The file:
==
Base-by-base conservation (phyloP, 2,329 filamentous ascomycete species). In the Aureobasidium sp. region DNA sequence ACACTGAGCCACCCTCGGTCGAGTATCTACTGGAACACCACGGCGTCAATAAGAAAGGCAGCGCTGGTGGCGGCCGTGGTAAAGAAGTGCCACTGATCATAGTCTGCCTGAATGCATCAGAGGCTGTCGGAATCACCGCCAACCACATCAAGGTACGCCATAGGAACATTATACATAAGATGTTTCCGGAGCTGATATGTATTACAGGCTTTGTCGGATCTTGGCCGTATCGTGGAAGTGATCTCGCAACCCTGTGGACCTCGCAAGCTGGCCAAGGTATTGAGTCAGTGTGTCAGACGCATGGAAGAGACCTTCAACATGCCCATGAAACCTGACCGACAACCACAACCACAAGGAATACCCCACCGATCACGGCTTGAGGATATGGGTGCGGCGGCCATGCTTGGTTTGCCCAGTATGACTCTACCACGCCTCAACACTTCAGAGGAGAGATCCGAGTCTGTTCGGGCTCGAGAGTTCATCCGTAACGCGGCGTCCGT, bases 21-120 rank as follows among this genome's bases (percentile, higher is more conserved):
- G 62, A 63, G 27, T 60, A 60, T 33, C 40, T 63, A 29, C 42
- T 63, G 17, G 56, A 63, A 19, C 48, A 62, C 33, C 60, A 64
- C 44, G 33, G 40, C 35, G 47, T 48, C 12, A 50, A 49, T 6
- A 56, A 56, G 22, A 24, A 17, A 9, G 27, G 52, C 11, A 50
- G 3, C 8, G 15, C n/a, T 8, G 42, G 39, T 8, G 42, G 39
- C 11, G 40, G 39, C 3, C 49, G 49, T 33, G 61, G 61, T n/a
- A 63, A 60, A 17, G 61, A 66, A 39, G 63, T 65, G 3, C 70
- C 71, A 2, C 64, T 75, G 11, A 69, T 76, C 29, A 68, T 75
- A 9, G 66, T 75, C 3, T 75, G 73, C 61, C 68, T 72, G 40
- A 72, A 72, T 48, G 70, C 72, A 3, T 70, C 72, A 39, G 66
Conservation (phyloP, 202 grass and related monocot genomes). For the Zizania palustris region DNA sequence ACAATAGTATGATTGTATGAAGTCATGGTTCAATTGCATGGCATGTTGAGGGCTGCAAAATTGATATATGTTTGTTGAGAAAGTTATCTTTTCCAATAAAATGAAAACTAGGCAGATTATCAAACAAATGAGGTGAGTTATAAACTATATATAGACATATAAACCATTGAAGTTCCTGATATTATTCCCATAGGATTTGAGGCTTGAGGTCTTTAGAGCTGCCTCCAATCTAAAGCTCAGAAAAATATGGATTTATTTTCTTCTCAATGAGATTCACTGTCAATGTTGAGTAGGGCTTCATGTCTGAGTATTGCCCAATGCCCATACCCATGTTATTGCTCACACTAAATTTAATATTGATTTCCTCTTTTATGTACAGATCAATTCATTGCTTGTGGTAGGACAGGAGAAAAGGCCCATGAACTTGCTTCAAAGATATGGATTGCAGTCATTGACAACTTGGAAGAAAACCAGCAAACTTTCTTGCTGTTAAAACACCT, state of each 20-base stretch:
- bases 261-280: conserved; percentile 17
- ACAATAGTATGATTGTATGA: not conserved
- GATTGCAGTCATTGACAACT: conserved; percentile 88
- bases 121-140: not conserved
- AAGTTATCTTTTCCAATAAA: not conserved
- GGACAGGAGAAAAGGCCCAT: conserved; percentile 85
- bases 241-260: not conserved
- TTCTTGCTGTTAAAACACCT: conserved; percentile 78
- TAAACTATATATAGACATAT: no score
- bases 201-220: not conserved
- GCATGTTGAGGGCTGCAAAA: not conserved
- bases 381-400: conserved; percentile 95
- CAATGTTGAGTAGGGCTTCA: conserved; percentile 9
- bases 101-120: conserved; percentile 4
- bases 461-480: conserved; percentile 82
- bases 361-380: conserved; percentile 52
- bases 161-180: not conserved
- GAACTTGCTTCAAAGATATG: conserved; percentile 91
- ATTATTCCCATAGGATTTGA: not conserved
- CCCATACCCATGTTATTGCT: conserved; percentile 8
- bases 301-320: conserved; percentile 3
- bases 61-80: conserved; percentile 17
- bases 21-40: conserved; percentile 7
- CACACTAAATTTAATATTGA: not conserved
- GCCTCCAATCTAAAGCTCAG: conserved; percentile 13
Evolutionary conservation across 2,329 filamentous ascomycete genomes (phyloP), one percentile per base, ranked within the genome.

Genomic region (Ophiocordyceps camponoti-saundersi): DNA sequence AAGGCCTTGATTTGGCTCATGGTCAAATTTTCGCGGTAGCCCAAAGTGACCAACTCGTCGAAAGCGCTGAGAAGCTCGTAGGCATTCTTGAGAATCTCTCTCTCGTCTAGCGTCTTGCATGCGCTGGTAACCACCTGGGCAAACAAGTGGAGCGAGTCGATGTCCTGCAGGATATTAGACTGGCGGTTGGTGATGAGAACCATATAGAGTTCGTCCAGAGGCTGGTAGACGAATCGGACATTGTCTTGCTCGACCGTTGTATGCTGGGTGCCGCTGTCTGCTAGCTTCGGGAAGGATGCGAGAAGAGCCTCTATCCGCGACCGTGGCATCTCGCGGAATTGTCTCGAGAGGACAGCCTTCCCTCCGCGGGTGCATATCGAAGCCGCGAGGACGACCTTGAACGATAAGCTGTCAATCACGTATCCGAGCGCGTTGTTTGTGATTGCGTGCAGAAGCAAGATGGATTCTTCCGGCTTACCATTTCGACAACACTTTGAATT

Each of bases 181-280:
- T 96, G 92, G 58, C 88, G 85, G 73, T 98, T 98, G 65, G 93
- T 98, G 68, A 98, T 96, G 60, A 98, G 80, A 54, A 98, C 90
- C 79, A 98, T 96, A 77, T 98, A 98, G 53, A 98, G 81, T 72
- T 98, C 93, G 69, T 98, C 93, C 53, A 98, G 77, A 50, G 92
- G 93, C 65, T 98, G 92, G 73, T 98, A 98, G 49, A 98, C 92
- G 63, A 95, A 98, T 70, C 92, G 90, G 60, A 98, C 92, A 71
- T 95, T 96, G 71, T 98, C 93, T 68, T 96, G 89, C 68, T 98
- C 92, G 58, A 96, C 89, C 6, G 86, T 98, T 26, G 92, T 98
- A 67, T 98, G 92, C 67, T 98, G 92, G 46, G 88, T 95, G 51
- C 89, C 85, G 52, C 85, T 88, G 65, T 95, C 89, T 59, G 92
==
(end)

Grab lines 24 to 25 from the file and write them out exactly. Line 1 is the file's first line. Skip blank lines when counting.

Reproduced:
- bases 381-400: conserved; percentile 95
- CAATGTTGAGTAGGGCTTCA: conserved; percentile 9